Geoffrey Van Orden, a Member of the European Parliament (MEP) from the British Conservative Party, said that he would like to see a more practical and realistic relationship between India and the EU, in an interview with The Hindu last week.
“I think many of our [EU] countries view the relationship with India as enormously important and significant.”, Mr. Van Orden said in response to a question on whether India’s relationship with the EU as a bloc had slipped between the cracks because of its strong relationship with several individual countries within the Union.
The Summit of March 30 was an opportunity to continue expanding ties beyond trade and this was reflected in some of the items on the agenda — a water and clean energy partnership and a commitment to cooperate on counter-terrorism issues.
Despite the scope for cooperation, bilateral engagement at the higher levels had become a casualty of irritants between the two governments, such as the banning of some 700 generic drugs from India in 2015 and the issues concerning the Italian marines. The MV Seaman Guard Ohio case, where six Britons and 14 Estonians were among those arrested in 2013 for unauthorised entry into the territorial waters of India with arms and ammunition on board, has also become a pressure point between the two governments.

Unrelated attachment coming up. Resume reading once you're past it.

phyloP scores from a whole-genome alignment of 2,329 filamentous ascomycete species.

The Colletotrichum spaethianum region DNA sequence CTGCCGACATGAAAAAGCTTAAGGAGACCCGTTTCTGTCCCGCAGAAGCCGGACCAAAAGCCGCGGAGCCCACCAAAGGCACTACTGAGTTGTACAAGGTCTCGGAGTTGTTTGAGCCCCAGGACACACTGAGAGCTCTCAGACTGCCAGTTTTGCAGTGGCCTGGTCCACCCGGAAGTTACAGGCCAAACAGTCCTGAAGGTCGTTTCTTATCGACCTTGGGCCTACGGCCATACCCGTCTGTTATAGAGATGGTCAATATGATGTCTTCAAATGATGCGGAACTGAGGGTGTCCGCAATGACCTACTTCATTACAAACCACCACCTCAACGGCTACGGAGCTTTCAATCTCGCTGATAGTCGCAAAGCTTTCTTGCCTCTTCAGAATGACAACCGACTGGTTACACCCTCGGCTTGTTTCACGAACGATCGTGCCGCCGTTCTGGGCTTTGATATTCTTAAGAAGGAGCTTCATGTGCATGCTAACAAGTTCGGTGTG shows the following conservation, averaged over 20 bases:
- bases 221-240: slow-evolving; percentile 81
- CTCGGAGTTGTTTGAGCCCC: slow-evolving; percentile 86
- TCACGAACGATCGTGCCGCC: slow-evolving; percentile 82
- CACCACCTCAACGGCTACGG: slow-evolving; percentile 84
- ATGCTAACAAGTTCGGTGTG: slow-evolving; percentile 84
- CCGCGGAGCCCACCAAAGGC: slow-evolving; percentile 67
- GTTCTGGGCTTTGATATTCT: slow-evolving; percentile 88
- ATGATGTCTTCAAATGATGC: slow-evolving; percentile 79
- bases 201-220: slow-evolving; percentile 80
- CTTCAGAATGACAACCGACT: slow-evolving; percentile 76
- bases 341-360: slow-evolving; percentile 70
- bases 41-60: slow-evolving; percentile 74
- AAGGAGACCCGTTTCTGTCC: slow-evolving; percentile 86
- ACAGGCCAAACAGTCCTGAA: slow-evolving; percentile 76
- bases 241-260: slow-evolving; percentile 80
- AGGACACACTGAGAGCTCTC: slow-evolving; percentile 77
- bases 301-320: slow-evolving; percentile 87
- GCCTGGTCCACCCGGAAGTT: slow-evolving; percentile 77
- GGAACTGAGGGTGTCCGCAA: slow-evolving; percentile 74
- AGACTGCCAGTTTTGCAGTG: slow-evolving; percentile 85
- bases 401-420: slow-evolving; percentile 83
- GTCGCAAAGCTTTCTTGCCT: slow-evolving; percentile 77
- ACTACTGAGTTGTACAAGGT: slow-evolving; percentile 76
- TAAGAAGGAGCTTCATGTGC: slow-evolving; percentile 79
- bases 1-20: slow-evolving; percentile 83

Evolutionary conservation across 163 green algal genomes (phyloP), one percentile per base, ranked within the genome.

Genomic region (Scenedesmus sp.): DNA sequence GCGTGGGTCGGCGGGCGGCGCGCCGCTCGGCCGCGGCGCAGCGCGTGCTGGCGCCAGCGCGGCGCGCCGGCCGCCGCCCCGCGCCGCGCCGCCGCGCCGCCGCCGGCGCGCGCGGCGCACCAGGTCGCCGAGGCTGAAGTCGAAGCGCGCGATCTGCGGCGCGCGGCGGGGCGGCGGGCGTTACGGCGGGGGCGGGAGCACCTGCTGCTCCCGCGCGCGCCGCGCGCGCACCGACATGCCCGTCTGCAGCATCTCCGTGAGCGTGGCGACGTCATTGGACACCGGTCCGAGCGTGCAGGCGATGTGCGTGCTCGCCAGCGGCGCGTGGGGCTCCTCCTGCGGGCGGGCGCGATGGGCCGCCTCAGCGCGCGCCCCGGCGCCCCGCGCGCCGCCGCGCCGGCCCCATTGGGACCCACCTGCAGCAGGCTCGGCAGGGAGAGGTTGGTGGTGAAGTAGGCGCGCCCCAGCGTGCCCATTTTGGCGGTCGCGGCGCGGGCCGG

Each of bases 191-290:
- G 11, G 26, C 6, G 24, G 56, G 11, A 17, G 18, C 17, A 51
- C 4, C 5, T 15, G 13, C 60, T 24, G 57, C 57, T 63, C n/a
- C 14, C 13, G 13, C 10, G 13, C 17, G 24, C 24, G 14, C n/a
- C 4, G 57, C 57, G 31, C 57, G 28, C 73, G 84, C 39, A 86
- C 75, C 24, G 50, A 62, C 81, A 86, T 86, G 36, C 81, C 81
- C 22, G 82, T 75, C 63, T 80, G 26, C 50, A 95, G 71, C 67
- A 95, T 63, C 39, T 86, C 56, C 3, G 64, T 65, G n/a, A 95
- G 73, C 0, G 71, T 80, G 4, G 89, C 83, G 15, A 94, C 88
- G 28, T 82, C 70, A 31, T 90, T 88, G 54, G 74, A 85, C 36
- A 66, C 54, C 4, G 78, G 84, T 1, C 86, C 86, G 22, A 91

Mr. Van Orden said they “respect the Indian judicial and legal processes”. He added that it would be a significant goodwill gesture if all those under trial could return to their home countries until the legal proceedings against them conclude.
With regard to the view that the EU talks were partly stalled due to human rights concerns, Mr. Van Orden’s view was that while some MEPs had expressed such concerns, these should not hamper bilateral engagement.
“I think genuine human rights are important, but they shouldn’t necessarily be the predominant motive for the relationships we have with other countries and I would go further and say we have to take great care when we are making judgments about the so-called human rights situations in other countries”, he said. The Indian government has been criticised in international political and civil society circles for its restrictions on free speech and the functioning of several NGOs.
On questions regarding the nature of the India-Britain relationship, Mr. Van Orden said he felt ties had been neglected post-Indian Independence because of a perceived sense of hurt. There was, however, greater scope for engagement, including in security and defence, because of a shared history and the large Indian diaspora there. Britain will deploy a carrier strike force, ‘East of Suez’ in 2020, and this will be a significant opportunity for defence cooperation, he said.
Mr. Van Orden did not foresee a negative impact on trade relations between the countries if Britain chooses to leave the EU, a question that will be settled by a referendum to be held in June this year.